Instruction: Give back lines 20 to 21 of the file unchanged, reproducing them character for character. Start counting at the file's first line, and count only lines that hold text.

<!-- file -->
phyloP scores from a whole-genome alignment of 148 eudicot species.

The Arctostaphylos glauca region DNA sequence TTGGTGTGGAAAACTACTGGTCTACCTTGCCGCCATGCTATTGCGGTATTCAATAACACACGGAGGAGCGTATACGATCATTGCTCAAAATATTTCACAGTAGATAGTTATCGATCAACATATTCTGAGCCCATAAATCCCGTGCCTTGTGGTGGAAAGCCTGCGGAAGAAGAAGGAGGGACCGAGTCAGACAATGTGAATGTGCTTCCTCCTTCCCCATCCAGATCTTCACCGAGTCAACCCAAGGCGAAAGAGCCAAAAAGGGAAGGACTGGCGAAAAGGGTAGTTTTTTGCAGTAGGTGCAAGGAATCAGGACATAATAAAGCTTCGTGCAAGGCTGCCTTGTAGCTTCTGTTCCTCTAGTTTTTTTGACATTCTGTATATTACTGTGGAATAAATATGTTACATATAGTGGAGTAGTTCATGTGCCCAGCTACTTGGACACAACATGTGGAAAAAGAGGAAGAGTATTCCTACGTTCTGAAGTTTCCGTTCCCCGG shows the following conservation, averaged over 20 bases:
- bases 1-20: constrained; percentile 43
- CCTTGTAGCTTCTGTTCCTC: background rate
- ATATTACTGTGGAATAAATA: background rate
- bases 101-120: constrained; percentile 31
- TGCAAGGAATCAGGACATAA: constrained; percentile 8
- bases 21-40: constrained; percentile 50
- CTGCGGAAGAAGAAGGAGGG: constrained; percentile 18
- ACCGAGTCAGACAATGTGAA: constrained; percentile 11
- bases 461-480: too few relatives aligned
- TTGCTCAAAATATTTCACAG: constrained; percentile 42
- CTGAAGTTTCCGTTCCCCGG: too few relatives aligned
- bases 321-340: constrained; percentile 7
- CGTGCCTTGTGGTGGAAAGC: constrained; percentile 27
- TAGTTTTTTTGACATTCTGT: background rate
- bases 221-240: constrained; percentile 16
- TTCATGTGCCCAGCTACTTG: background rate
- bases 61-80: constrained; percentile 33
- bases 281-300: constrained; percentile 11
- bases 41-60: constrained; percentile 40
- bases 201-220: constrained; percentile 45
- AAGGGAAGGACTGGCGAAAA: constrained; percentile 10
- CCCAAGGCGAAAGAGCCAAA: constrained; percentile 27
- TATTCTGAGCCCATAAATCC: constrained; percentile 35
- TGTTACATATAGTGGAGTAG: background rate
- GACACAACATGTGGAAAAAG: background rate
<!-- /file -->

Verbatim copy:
- bases 281-300: constrained; percentile 11
- bases 41-60: constrained; percentile 40